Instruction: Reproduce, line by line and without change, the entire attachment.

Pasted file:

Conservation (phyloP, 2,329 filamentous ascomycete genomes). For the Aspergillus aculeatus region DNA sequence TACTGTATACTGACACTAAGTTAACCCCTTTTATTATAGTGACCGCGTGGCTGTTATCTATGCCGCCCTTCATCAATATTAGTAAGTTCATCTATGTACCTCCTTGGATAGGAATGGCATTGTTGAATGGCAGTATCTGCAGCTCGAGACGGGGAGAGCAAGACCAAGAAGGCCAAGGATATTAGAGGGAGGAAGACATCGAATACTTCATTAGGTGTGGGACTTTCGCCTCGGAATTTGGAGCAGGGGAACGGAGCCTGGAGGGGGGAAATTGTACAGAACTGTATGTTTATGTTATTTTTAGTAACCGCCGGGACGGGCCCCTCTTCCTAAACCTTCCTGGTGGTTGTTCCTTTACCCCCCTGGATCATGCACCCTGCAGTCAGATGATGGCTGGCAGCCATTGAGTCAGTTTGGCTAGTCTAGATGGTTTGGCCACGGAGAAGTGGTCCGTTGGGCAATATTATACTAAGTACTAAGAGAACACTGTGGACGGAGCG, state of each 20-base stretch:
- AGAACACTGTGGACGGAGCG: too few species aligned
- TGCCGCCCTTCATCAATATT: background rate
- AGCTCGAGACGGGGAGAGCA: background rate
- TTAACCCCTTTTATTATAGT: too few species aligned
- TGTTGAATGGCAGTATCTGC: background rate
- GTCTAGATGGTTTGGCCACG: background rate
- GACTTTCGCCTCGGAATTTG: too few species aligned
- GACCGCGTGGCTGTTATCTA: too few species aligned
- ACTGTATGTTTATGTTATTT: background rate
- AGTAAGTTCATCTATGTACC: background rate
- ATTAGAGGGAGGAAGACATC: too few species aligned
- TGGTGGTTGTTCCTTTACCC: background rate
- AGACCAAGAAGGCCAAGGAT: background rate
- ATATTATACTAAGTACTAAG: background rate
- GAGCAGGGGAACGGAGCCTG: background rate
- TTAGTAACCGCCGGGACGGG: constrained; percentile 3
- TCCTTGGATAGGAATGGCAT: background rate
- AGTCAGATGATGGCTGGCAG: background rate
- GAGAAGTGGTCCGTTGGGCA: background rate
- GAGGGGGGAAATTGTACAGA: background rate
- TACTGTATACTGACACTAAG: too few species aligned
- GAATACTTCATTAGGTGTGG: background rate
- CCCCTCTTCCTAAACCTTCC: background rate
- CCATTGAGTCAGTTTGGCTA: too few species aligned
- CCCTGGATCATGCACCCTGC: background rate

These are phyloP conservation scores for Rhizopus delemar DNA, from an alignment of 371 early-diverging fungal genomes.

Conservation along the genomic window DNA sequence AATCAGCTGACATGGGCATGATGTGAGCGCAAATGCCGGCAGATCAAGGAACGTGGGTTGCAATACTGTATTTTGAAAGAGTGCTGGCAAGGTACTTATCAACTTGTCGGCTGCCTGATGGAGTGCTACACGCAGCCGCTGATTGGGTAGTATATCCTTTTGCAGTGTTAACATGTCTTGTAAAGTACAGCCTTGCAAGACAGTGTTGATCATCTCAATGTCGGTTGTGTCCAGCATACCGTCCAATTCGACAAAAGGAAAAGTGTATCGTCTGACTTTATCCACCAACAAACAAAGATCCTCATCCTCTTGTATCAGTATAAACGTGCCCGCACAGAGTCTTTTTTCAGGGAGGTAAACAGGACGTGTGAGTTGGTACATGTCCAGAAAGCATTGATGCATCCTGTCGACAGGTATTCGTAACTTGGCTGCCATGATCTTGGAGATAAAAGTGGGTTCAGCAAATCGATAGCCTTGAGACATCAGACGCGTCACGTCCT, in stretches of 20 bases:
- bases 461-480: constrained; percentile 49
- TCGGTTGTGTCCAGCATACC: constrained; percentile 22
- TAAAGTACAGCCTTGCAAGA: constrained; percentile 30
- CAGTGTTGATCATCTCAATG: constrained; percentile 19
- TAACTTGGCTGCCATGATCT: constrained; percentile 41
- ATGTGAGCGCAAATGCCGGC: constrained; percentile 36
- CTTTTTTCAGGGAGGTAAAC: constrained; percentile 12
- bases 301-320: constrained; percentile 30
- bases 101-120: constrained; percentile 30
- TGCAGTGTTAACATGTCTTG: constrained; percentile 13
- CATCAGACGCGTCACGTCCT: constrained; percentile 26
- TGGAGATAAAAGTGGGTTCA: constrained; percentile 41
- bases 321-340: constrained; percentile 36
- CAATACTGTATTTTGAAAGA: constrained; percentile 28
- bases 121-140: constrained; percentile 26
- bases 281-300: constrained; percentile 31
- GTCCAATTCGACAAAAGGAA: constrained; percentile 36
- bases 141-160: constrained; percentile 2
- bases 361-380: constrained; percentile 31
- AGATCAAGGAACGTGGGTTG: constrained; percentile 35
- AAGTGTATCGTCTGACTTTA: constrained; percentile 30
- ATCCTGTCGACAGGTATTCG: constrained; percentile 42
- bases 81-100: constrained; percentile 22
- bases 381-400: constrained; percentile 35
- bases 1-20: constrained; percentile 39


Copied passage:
Conservation (phyloP, 2,329 filamentous ascomycete genomes). For the Aspergillus aculeatus region DNA sequence TACTGTATACTGACACTAAGTTAACCCCTTTTATTATAGTGACCGCGTGGCTGTTATCTATGCCGCCCTTCATCAATATTAGTAAGTTCATCTATGTACCTCCTTGGATAGGAATGGCATTGTTGAATGGCAGTATCTGCAGCTCGAGACGGGGAGAGCAAGACCAAGAAGGCCAAGGATATTAGAGGGAGGAAGACATCGAATACTTCATTAGGTGTGGGACTTTCGCCTCGGAATTTGGAGCAGGGGAACGGAGCCTGGAGGGGGGAAATTGTACAGAACTGTATGTTTATGTTATTTTTAGTAACCGCCGGGACGGGCCCCTCTTCCTAAACCTTCCTGGTGGTTGTTCCTTTACCCCCCTGGATCATGCACCCTGCAGTCAGATGATGGCTGGCAGCCATTGAGTCAGTTTGGCTAGTCTAGATGGTTTGGCCACGGAGAAGTGGTCCGTTGGGCAATATTATACTAAGTACTAAGAGAACACTGTGGACGGAGCG, state of each 20-base stretch:
- AGAACACTGTGGACGGAGCG: too few species aligned
- TGCCGCCCTTCATCAATATT: background rate
- AGCTCGAGACGGGGAGAGCA: background rate
- TTAACCCCTTTTATTATAGT: too few species aligned
- TGTTGAATGGCAGTATCTGC: background rate
- GTCTAGATGGTTTGGCCACG: background rate
- GACTTTCGCCTCGGAATTTG: too few species aligned
- GACCGCGTGGCTGTTATCTA: too few species aligned
- ACTGTATGTTTATGTTATTT: background rate
- AGTAAGTTCATCTATGTACC: background rate
- ATTAGAGGGAGGAAGACATC: too few species aligned
- TGGTGGTTGTTCCTTTACCC: background rate
- AGACCAAGAAGGCCAAGGAT: background rate
- ATATTATACTAAGTACTAAG: background rate
- GAGCAGGGGAACGGAGCCTG: background rate
- TTAGTAACCGCCGGGACGGG: constrained; percentile 3
- TCCTTGGATAGGAATGGCAT: background rate
- AGTCAGATGATGGCTGGCAG: background rate
- GAGAAGTGGTCCGTTGGGCA: background rate
- GAGGGGGGAAATTGTACAGA: background rate
- TACTGTATACTGACACTAAG: too few species aligned
- GAATACTTCATTAGGTGTGG: background rate
- CCCCTCTTCCTAAACCTTCC: background rate
- CCATTGAGTCAGTTTGGCTA: too few species aligned
- CCCTGGATCATGCACCCTGC: background rate

These are phyloP conservation scores for Rhizopus delemar DNA, from an alignment of 371 early-diverging fungal genomes.

Conservation along the genomic window DNA sequence AATCAGCTGACATGGGCATGATGTGAGCGCAAATGCCGGCAGATCAAGGAACGTGGGTTGCAATACTGTATTTTGAAAGAGTGCTGGCAAGGTACTTATCAACTTGTCGGCTGCCTGATGGAGTGCTACACGCAGCCGCTGATTGGGTAGTATATCCTTTTGCAGTGTTAACATGTCTTGTAAAGTACAGCCTTGCAAGACAGTGTTGATCATCTCAATGTCGGTTGTGTCCAGCATACCGTCCAATTCGACAAAAGGAAAAGTGTATCGTCTGACTTTATCCACCAACAAACAAAGATCCTCATCCTCTTGTATCAGTATAAACGTGCCCGCACAGAGTCTTTTTTCAGGGAGGTAAACAGGACGTGTGAGTTGGTACATGTCCAGAAAGCATTGATGCATCCTGTCGACAGGTATTCGTAACTTGGCTGCCATGATCTTGGAGATAAAAGTGGGTTCAGCAAATCGATAGCCTTGAGACATCAGACGCGTCACGTCCT, in stretches of 20 bases:
- bases 461-480: constrained; percentile 49
- TCGGTTGTGTCCAGCATACC: constrained; percentile 22
- TAAAGTACAGCCTTGCAAGA: constrained; percentile 30
- CAGTGTTGATCATCTCAATG: constrained; percentile 19
- TAACTTGGCTGCCATGATCT: constrained; percentile 41
- ATGTGAGCGCAAATGCCGGC: constrained; percentile 36
- CTTTTTTCAGGGAGGTAAAC: constrained; percentile 12
- bases 301-320: constrained; percentile 30
- bases 101-120: constrained; percentile 30
- TGCAGTGTTAACATGTCTTG: constrained; percentile 13
- CATCAGACGCGTCACGTCCT: constrained; percentile 26
- TGGAGATAAAAGTGGGTTCA: constrained; percentile 41
- bases 321-340: constrained; percentile 36
- CAATACTGTATTTTGAAAGA: constrained; percentile 28
- bases 121-140: constrained; percentile 26
- bases 281-300: constrained; percentile 31
- GTCCAATTCGACAAAAGGAA: constrained; percentile 36
- bases 141-160: constrained; percentile 2
- bases 361-380: constrained; percentile 31
- AGATCAAGGAACGTGGGTTG: constrained; percentile 35
- AAGTGTATCGTCTGACTTTA: constrained; percentile 30
- ATCCTGTCGACAGGTATTCG: constrained; percentile 42
- bases 81-100: constrained; percentile 22
- bases 381-400: constrained; percentile 35
- bases 1-20: constrained; percentile 39